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I have an original Palmer Model J 1970 right down to the French leather tips. The Blue Book of pool cue values 2ND ed. places the value of this cue in 98% condition at $7100.00 and says it's worth more because no one is selling them.
The BB edition is from 1999 I can't wait to see what it's worth today. I have pictures I can send to your e-mail if interested.
Shoot well
Rick Shoop PA
 

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Rick,

Check the web site I inserted. May give you a better idea of value.

I collect cues, and, while I'm no expert on Palmer's, they are fairly common and he made quite a few.

I've got both editions of the Blue Book, and have met the author. Great pictures and a great guy, but the market for collectible cues is so small that it's not possible for him to determine a true market value. Most of the values in his book were estimates from the cue makers.

That being said, the value of collectible cues is definitely going up if you have the right ones. I've seen cues go for over $20,000 that could have been bought two or three years ago for $5,000. On the other hand, I've owned one for seven years that I paid $2,000 that is barely worth that today.

If I can help you learn more about the Palmer or any others, let me know.

Ken
 

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I have a couple of original Ray Schuler cues, Anyone know there worth ? , with the price of shot I might go back on the road. Jeff
 

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Schuler cues are worth about $300 to over $1,000 depending on model and condition. While they are a great cue, one of the best playing cues available, they are currently not considered collectible, unless you have something extremely rare. Top end, highly sought after cue makers usually make less than 50 cues a year, sometimes as few as ten and the wait list can be years. Schuler cues are a low volume production cue, maybe 1,000 to 2,000 per year. Viking, McDermott, etc. will make that many a week.

For those that like nice wood and inlay, check out the website I included above. Tony makes some of the most beautiful cues in the world, and I'm lucky to own a few of them. He's become a personal friend and I've been to his shop many times. He also likes to shoot, and has some cool antique guns.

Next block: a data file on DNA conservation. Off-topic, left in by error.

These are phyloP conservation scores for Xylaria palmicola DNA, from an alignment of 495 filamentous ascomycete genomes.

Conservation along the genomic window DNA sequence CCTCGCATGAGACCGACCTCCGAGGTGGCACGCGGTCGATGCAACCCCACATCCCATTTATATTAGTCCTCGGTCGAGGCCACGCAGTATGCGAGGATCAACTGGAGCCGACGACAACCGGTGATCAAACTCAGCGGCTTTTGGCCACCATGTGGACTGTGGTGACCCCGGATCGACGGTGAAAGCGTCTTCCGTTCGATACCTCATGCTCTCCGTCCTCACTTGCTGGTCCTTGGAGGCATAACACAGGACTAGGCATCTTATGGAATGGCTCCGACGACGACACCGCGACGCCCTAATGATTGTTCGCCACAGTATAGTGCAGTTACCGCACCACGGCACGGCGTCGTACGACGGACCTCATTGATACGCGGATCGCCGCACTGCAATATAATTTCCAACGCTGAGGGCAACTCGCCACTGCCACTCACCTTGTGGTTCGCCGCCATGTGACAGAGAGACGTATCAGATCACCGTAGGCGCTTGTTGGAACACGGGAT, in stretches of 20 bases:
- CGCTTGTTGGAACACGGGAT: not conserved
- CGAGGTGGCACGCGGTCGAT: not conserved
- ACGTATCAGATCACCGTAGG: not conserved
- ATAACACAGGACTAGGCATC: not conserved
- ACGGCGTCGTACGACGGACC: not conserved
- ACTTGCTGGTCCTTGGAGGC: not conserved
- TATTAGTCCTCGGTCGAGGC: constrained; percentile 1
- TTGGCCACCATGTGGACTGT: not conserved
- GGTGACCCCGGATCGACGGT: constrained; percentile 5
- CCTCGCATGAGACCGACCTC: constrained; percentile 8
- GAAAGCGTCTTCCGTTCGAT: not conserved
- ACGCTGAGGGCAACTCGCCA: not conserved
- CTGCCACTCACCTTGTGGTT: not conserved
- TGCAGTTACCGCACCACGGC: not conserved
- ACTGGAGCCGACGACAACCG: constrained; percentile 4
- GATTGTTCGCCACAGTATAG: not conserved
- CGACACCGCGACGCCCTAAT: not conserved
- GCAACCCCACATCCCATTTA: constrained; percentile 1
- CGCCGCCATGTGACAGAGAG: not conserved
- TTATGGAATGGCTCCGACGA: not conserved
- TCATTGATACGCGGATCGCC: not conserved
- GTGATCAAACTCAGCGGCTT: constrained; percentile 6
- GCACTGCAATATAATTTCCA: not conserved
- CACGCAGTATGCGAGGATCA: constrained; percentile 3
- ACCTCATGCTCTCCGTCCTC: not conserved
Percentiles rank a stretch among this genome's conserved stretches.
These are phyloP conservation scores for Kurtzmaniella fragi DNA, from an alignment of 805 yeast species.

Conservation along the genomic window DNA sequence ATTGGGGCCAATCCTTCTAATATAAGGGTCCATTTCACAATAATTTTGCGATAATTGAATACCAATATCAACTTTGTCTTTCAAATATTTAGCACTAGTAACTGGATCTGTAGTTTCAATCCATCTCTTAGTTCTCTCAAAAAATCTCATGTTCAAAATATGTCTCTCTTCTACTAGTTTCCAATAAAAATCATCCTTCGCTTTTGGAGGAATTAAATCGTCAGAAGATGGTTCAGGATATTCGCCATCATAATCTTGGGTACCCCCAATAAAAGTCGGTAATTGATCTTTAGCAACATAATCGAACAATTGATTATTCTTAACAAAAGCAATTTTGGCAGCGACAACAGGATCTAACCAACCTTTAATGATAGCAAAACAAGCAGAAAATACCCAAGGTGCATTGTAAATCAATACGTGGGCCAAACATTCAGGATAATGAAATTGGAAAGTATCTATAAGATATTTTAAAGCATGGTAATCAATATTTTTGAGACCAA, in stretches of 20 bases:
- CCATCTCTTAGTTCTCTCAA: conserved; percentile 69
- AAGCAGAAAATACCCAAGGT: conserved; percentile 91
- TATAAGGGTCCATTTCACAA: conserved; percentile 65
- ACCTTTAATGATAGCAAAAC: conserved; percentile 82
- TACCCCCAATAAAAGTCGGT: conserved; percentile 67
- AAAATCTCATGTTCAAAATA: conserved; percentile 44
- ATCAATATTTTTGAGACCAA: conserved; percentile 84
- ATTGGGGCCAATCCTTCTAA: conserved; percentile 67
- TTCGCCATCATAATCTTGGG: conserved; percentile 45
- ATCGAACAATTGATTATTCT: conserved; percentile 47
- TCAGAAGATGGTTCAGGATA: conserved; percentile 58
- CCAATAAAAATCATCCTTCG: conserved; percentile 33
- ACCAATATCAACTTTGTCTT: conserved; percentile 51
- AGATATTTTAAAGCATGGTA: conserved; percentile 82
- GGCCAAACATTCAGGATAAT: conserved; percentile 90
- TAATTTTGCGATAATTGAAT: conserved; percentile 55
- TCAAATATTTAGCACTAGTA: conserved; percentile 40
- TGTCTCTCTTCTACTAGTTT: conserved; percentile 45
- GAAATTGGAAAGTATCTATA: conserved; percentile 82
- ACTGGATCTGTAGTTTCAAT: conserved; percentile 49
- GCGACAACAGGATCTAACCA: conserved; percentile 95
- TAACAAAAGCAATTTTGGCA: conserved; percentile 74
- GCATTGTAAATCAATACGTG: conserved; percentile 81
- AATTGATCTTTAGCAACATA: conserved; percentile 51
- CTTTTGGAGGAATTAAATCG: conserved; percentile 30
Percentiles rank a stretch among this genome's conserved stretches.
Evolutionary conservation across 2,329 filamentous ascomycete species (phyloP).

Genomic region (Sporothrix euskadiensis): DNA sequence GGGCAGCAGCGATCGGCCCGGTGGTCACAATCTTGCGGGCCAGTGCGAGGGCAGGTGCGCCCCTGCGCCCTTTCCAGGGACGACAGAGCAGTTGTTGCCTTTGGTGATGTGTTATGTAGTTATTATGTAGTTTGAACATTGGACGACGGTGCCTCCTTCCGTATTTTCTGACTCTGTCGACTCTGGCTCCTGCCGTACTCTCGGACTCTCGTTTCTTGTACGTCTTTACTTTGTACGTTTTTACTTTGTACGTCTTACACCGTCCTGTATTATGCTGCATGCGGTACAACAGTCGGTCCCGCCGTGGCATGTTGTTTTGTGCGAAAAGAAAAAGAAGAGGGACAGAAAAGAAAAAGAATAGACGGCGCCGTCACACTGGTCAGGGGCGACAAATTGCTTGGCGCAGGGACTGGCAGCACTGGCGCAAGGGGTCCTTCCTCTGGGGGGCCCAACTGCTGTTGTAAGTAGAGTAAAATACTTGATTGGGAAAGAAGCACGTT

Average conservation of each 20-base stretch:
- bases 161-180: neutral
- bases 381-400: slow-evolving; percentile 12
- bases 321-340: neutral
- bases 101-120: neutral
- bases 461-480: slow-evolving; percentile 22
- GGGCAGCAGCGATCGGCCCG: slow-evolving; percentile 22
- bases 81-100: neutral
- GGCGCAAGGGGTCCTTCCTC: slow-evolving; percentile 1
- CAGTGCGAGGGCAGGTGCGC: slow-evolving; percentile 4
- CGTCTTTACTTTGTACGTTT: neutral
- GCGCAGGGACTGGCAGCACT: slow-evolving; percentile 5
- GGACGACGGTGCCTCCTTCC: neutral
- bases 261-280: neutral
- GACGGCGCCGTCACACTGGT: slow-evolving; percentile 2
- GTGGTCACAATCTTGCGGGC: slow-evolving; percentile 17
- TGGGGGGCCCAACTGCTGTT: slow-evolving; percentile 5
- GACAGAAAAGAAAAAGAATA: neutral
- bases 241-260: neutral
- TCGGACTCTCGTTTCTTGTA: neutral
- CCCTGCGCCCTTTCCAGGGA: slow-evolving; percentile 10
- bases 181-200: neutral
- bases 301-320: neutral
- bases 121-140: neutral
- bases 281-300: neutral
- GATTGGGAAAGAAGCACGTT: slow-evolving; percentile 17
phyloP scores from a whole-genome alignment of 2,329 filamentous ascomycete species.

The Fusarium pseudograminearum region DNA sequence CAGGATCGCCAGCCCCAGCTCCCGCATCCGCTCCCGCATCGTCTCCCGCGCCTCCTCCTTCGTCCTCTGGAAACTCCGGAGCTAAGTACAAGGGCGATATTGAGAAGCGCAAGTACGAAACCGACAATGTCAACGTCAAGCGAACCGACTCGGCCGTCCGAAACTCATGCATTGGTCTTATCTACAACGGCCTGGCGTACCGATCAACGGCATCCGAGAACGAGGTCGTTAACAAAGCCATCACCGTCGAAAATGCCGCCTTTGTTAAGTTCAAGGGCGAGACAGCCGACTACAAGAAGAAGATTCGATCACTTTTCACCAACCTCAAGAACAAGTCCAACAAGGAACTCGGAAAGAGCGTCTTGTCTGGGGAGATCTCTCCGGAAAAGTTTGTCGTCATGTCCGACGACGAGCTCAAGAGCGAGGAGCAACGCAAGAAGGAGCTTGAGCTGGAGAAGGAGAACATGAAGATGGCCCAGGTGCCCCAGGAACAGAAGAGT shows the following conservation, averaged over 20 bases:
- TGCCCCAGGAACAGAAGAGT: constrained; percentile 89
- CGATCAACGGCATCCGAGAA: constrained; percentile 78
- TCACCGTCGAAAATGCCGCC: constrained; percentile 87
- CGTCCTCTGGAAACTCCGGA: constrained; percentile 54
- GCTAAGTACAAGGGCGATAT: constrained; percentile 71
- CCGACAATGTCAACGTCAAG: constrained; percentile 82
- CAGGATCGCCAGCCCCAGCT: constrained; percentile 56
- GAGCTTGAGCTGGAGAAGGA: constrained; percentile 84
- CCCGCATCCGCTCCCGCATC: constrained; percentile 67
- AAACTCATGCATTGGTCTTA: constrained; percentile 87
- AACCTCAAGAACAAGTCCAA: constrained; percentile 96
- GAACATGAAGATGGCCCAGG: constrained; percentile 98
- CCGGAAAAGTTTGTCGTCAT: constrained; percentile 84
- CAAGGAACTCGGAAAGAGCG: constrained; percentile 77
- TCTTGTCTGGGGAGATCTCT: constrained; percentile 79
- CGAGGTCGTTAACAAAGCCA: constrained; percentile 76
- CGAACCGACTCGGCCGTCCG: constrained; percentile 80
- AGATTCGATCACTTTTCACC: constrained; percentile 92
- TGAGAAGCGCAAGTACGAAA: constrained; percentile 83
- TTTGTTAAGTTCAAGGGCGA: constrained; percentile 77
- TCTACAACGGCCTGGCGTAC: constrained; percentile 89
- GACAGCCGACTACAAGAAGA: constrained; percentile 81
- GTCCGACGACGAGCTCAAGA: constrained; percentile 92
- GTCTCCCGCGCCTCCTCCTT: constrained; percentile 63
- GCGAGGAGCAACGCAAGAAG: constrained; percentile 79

Ken
 

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Wow!

Interesting website, Ken...to think his entire current production goes to only 2 men. What a rare treat just to be able to sink one last ball in a run with one of Tony's cues!

Jim
 

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If you can find a Balabushka, it would probably go for at least $10,000, maybe a lot more if it was well documented or proven to be owned by someone famous. There are a lot of fakes that even fool the experts. Serious collectors will have the cue x-rayed to check the pin configuration, and even then it's a crap shoot. I met a Japanese collector at a cue show who had a collection of fakes that he thought were real that cost him well over $100,000. He is the Japanese buyer of Black Boar cues and the son of a rich industrialist. His collection is valued at well over $1 million.

Here's a picture of my Black Boars.

Ken
 

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I don't know a lot about Tascarella cues. He supposedly bought Balabushka's equipment and supplies from George's widow. He's been making cues since the 70's in the style of Balabushka and appear to have strong value. From what I've seen, prices range from $2,000 to well over $5,000.

Ken
 

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Thanks for the info Ken. I bought one of his cues many years ago for $400. Seems like it was a good investment. HMB
 

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For that price you'd think it would have a rib, hand checkering and a recoil reducer built in.
 
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